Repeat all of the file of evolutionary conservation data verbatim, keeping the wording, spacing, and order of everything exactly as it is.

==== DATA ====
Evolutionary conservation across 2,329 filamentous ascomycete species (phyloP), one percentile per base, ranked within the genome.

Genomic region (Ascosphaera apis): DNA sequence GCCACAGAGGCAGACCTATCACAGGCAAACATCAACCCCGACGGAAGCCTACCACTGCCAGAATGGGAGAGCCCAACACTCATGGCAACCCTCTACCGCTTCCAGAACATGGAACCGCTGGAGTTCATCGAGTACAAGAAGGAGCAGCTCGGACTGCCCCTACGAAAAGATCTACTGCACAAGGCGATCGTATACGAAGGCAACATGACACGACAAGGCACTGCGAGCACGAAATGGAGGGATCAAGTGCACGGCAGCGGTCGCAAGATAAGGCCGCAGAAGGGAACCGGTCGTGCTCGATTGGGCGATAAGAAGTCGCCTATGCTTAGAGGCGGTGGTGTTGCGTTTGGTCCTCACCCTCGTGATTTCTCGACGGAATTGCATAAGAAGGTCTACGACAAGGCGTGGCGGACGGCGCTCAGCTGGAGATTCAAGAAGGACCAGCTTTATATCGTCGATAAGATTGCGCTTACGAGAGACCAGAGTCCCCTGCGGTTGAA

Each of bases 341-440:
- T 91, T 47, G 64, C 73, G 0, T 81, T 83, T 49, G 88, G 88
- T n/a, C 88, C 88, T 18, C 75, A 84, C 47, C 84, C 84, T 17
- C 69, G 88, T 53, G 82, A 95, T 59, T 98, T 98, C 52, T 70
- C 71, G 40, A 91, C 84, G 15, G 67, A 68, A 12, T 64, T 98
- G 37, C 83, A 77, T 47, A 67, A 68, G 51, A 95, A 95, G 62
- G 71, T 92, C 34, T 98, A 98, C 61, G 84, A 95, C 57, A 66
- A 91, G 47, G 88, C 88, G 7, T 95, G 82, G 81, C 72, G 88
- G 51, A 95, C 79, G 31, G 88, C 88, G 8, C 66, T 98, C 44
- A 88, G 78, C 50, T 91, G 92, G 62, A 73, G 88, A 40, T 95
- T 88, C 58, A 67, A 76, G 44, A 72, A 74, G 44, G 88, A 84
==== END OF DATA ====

Evolutionary conservation across 2,329 filamentous ascomycete species (phyloP), one percentile per base, ranked within the genome.

Genomic region (Ascosphaera apis): DNA sequence GCCACAGAGGCAGACCTATCACAGGCAAACATCAACCCCGACGGAAGCCTACCACTGCCAGAATGGGAGAGCCCAACACTCATGGCAACCCTCTACCGCTTCCAGAACATGGAACCGCTGGAGTTCATCGAGTACAAGAAGGAGCAGCTCGGACTGCCCCTACGAAAAGATCTACTGCACAAGGCGATCGTATACGAAGGCAACATGACACGACAAGGCACTGCGAGCACGAAATGGAGGGATCAAGTGCACGGCAGCGGTCGCAAGATAAGGCCGCAGAAGGGAACCGGTCGTGCTCGATTGGGCGATAAGAAGTCGCCTATGCTTAGAGGCGGTGGTGTTGCGTTTGGTCCTCACCCTCGTGATTTCTCGACGGAATTGCATAAGAAGGTCTACGACAAGGCGTGGCGGACGGCGCTCAGCTGGAGATTCAAGAAGGACCAGCTTTATATCGTCGATAAGATTGCGCTTACGAGAGACCAGAGTCCCCTGCGGTTGAA

Each of bases 341-440:
- T 91, T 47, G 64, C 73, G 0, T 81, T 83, T 49, G 88, G 88
- T n/a, C 88, C 88, T 18, C 75, A 84, C 47, C 84, C 84, T 17
- C 69, G 88, T 53, G 82, A 95, T 59, T 98, T 98, C 52, T 70
- C 71, G 40, A 91, C 84, G 15, G 67, A 68, A 12, T 64, T 98
- G 37, C 83, A 77, T 47, A 67, A 68, G 51, A 95, A 95, G 62
- G 71, T 92, C 34, T 98, A 98, C 61, G 84, A 95, C 57, A 66
- A 91, G 47, G 88, C 88, G 7, T 95, G 82, G 81, C 72, G 88
- G 51, A 95, C 79, G 31, G 88, C 88, G 8, C 66, T 98, C 44
- A 88, G 78, C 50, T 91, G 92, G 62, A 73, G 88, A 40, T 95
- T 88, C 58, A 67, A 76, G 44, A 72, A 74, G 44, G 88, A 84